The Interface: Magic

(June 30th, 2014)

Guest Blogger, Crorey Lawton returns to wrap up The Interface conversation! Catch up by reading The Interface, and my Response. If you'd like to be a guest blogger please contact me!

Andrew, the response piece you wrote about prayer and faith jarred some things loose in my heart.  If I may, I'd like to continue the conversation, particularly about the religion and science part, and how magic fits in.  As an anthropologist, I am neither purely in the science realm nor in the social realm, but in that odd neutral ground between the two. And this interstitial space is fascinating to me.

James Frazer, in his seminal armchair anthropology work The Golden Bough, shows how there are similarities in many religions, and identified general rules about priesthood and ritual. One of his biggest contributions to the discipline has to do with his characterization of magic. Imitative magic (based on the idea that 'like creates like') is represented in the voodoo dolls we sell on the street corners here in NOLA. Contagious magic (connection continues between substance and subject) is what happens when you take the hair (or fingernails, or placenta) and use it to control the 'victim': love potions, death potions. We even have a version of this when we pay extra money to own Marilyn Monroe's dress, Elvis' toothpick, or Muddy Waters' guitar.

There is also the concept of the incantation - using words to bring about the desired result. We even have a version of this in the opening of our church services. The Invocation is where we INVOKE the deity. The concept is not terribly foreign, even if we are accustomed to thinking of magical incantations as, well, just so much hocus pocus.

Bronislaw Malinowski (another anthropologist) said "Magic supplies primitive man with a number of ready-made rituals, acts and beliefs, with a definite mental and practical technique which serves to bridge over the dangerous gaps in every important pursuit or critical situation." The religious specialist - the one who is responsible for making sure that these external "dangerous" forces act predictably on the group - very carefully replicates the success from previous times. Exact words, exact actions. Replicability, then, is the foundation of religious magic practice. The priest's (or priestess's) ability to control or channel the power of God to effect change in the world is the result of careful study of the rituals.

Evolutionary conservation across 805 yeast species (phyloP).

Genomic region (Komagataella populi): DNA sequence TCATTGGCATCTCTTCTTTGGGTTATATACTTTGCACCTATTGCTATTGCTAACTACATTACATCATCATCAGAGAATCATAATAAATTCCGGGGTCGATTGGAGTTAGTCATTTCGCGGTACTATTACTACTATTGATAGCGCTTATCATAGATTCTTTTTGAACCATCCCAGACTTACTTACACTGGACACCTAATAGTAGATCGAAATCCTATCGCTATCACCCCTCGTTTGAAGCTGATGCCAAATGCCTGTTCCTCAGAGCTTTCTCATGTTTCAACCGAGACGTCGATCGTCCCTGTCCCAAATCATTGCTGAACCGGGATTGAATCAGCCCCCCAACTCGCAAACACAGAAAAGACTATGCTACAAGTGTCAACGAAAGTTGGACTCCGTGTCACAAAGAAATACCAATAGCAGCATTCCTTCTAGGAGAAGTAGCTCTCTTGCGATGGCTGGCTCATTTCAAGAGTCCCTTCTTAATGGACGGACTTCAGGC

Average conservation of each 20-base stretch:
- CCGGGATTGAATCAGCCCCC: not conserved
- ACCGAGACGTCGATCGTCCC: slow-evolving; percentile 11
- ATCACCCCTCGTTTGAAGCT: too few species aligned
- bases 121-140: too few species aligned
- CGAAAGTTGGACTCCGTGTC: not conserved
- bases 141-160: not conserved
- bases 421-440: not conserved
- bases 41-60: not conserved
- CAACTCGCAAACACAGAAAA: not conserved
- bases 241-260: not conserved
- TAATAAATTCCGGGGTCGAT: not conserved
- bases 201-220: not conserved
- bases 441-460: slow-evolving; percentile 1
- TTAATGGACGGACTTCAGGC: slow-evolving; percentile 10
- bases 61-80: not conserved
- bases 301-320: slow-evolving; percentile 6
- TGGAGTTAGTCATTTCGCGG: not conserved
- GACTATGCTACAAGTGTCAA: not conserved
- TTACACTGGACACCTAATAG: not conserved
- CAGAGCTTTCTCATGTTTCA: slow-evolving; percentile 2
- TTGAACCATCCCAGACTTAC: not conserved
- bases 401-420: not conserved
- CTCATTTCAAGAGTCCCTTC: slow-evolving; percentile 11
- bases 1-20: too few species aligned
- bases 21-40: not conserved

That is exactly what I subconsciously want in my religion. If I follow the magical God Rules, my mind believes that I can get the best response. If I control for as many variables as possible, I can limit the chaos. I take my mental tape recorder, and try and re-create the prayers my dad said. I ask my church to perform a prayer service just like my dad's church did. Because if I can recreate the conditions, I can replicate the results. That is what my scientific mind wants.

But that replicability is not a relationship with my God. That is me attempting to exert control over my God - instead of walking humbly. Micah 6 is one of the most beautiful, and troubling pieces of scripture. Because it requires me to give up my control. To take the scientific side of my brain, and ask it to submit, rather than to control. To serve my God, rather than to make my deity serve me.

This is why the story Jesus told of the two pray-ers - the publican and the Pharisee - is so compelling. The first man had controlled his relationship with God through rule-followin'. "I tithe. I fast. I go to all the religious services. I am an upstanding member of the community. Thanks, God, for not making me resemble that poor sucker there." Meanwhile, 'that poor sucker there' cried out, "Lord, have mercy on me, a sinner." The sciento-magico-righteous Pharisee got what he came for - he got the approval of others. The humble publican, however, also got what he wanted. He walked away justified, in a right relationship with his creator.

Knowing the path does not make walking (or in your case, running) it any easier. I would love for the path to be easy and wide and not terribly hilly (New Orleans IS pretty flat). That is not, however, what I am promised. I am only promised that I won't have to do it alone. I am promised that I can walk humbly with my God.

Like you, I end up with no real answer about prayer. Except that I need to do it more, knowing that it is part of the walk and part of the relationship. Knowing that my God is not a magical God, subject to my control. He is a mysterious God, to whom I am subject. 

I love that difference.

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